At the risk of once more dividing the world into two main kinds
of people, there are two main kinds of people: There are those
who amuse themselves, and those who require others to amuse
them. It's been my experience that artists are pretty much of
the former kind. In their self-amusement, they're apt to be
creative.

Mornings can have special significance for these folks. They
don't need to stay in bed awaiting the amusements to
arrive--they're already there. They simply need to step into
the amusement area. For many artists, "Curious Morning
Syndrome," or CMS, primes the pump for productivity and
success. The blessing, of course, is not always evident to the
young. Sleeping-in has ruined many an early career. And some
folks must wait until middle or old age for CMS to kick in.
Some think it's a gene. I think it's a habit. I had to learn
it.

It's a matter of setting yourself up to be curious about the
outcome and potential of yesterday's efforts. Always leave
something unfinished when you shut down the studio at night.
Better still, leave several things unfinished. The easier, the
more enjoyable the task, the more the likelihood of an early
morning kick-off. At the same time, difficult challenges and
problematic passages are often best attacked when you are well
rested and fresh. While many work well late into the night, the
cold grey light of dawn presents opportunities to the prepared
worker. Surprises are uncommonly common to the curious at all
times. Curiosity may have killed the cat, but it has been
responsible for birthing a lot of art. "How is this going to
turn out?" is an essential question that an artist must ask.
Curiosity tramples drudgery and fires up improvisation.
Curiosity sets the hands and mind in motion. Self-amusement
becomes the "muse."

Every day is a new birth and a metaphor for life--a relentless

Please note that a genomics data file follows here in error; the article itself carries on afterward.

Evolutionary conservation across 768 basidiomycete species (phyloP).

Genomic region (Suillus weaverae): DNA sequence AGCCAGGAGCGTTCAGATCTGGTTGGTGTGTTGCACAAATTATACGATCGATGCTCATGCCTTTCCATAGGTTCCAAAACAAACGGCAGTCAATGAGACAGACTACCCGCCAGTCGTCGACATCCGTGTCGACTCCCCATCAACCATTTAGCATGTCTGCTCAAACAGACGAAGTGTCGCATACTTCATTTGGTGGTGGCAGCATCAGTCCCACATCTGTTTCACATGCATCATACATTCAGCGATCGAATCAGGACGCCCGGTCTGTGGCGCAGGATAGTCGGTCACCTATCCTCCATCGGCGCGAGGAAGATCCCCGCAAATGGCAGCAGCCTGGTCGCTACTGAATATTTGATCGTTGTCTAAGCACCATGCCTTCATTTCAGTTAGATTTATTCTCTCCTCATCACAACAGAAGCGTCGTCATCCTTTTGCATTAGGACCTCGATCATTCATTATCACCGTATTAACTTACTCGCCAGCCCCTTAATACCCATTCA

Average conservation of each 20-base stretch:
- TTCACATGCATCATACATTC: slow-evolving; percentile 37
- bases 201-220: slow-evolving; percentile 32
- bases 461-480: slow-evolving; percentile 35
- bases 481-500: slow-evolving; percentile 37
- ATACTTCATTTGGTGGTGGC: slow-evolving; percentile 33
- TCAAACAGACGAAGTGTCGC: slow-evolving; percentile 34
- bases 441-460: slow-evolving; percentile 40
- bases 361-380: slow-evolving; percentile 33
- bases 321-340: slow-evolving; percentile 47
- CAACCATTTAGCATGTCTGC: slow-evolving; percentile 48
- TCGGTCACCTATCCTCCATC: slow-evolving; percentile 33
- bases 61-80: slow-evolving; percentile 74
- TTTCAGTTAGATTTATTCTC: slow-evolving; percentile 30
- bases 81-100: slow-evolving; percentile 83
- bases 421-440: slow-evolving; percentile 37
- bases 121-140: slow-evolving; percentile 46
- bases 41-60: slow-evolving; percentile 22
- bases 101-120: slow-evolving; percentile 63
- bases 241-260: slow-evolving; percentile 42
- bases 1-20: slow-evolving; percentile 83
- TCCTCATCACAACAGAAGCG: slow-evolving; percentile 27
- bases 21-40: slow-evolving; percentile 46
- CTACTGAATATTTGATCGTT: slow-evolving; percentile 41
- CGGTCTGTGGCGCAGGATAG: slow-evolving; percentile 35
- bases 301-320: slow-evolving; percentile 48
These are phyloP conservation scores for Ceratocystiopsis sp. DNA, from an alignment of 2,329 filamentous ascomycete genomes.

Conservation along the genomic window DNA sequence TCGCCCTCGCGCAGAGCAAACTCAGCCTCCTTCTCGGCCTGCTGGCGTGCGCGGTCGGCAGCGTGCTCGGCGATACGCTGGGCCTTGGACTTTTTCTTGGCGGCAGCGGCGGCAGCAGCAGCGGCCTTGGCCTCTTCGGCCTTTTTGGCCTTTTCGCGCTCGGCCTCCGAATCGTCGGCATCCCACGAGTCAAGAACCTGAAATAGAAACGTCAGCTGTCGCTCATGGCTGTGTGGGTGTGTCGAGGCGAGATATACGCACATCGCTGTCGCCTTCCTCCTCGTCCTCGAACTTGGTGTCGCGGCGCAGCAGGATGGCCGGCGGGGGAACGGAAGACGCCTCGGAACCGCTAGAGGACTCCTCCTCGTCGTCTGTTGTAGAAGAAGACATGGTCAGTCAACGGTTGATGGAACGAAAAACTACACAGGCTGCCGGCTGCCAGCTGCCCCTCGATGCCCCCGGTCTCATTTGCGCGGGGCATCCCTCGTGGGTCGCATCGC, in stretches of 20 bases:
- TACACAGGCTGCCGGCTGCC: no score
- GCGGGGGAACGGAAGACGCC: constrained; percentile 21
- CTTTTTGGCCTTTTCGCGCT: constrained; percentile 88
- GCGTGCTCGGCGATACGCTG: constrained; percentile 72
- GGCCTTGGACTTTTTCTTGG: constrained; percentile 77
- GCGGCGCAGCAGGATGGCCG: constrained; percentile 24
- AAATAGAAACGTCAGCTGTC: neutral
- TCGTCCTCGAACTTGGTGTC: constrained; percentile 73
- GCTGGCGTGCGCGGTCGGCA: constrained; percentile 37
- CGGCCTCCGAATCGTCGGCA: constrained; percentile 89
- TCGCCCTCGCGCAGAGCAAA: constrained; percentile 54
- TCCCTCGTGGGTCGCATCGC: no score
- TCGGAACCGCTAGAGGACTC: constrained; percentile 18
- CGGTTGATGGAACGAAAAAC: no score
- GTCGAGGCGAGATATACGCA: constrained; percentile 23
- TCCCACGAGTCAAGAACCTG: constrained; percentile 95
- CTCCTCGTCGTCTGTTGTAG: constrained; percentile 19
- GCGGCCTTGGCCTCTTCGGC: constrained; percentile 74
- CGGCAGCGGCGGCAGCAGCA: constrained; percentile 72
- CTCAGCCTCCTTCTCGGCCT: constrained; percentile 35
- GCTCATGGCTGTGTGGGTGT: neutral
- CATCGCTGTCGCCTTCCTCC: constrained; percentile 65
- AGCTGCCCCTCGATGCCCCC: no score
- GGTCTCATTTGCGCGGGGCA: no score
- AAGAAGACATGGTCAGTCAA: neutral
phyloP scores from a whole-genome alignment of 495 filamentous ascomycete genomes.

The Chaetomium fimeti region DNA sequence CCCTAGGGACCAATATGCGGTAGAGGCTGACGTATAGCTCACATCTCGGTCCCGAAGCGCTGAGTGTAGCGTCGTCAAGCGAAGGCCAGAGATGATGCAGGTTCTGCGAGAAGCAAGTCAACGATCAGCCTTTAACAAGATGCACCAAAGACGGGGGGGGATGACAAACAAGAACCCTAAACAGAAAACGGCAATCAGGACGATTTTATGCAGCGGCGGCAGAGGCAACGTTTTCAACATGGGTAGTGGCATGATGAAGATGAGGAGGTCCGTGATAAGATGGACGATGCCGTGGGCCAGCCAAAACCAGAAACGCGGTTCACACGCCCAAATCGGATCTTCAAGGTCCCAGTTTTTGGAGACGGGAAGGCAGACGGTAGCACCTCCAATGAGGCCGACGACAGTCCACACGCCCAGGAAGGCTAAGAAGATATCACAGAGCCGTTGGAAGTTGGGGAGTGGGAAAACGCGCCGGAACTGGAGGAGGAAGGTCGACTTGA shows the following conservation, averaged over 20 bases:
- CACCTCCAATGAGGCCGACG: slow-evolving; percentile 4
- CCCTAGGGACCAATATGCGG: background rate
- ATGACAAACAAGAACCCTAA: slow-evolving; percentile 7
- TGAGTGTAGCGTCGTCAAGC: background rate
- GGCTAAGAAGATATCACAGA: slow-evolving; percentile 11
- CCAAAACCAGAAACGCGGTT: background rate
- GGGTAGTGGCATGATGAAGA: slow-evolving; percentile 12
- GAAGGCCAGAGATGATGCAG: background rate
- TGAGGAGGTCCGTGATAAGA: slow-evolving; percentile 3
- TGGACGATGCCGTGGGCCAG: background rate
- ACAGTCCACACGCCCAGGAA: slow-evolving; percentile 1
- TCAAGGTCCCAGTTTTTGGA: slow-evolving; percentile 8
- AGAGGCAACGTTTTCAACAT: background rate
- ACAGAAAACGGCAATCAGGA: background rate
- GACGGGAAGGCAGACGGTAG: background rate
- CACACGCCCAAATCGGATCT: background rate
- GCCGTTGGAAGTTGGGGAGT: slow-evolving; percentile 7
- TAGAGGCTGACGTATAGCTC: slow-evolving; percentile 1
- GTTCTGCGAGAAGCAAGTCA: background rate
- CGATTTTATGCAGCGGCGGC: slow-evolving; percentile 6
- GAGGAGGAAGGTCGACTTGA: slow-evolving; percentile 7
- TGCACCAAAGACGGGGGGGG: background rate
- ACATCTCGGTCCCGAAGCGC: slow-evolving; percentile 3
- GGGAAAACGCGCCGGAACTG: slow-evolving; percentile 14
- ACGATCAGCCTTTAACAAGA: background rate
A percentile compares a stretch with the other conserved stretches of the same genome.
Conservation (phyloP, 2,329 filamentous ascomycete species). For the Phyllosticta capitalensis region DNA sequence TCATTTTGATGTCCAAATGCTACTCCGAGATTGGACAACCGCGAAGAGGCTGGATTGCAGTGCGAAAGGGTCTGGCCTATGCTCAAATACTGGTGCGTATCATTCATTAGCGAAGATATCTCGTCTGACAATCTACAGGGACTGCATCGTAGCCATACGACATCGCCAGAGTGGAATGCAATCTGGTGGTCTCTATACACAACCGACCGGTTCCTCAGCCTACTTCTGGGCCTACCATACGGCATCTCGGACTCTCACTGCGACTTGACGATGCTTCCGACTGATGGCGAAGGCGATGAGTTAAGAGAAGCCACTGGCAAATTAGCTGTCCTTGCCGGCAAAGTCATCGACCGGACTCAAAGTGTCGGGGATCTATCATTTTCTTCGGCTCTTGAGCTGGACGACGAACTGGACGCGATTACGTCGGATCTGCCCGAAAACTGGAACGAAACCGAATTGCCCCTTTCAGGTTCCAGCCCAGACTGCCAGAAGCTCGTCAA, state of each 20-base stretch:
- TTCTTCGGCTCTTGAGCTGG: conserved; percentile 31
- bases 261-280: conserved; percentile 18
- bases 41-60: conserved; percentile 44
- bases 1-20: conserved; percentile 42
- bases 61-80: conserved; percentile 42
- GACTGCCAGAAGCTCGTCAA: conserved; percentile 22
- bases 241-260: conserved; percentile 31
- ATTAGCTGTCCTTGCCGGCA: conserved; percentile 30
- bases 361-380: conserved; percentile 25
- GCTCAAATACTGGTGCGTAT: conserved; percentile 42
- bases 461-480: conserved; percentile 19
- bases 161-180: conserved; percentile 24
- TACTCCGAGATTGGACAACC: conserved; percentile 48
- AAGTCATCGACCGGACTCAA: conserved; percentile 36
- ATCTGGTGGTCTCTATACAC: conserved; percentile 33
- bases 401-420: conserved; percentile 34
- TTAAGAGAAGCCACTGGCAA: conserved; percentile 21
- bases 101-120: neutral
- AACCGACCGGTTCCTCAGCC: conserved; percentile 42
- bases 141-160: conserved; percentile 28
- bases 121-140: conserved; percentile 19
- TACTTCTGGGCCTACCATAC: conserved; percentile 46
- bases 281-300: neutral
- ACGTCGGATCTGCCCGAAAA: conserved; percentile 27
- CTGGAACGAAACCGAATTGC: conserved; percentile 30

carousel with a joyous song and a view for every rotation. CMS
is not just a matter of getting into the work area before the
telephones of normal business hours begin to jingle. CMS means
allowing your own unique "owned processes" to draw you there.
Thus the miracle of creativity is regularly reborn. To see your
world, your studio and the things of your hands within it,
first thing, like a child, with baby eyes. 

Best regards,

Robert

PS: "The child is curious. He wants to make sense out of
things, find out how things work, gain competence and control
over himself and his environment, and do what he can see other
people doing. He is open, perceptive, and experimental." (John
Holt)

Esoterica: It's also been my observation that artists who allow
themselves to be dependent on others don't thrive in the same
way that the independent ones do. Part of the reason is that
dependent people often don't seem to have enough time for an
inner life and private curiosity. Furthermore, it looks to me
like the independents are the most alive, the most
experimental, and often the most productive. Some of them are
quiet, but they are not bored, nor are they boring. In the
words of journalist Ellen Parr: "The cure for boredom is
curiosity. There is no cure for curiosity."

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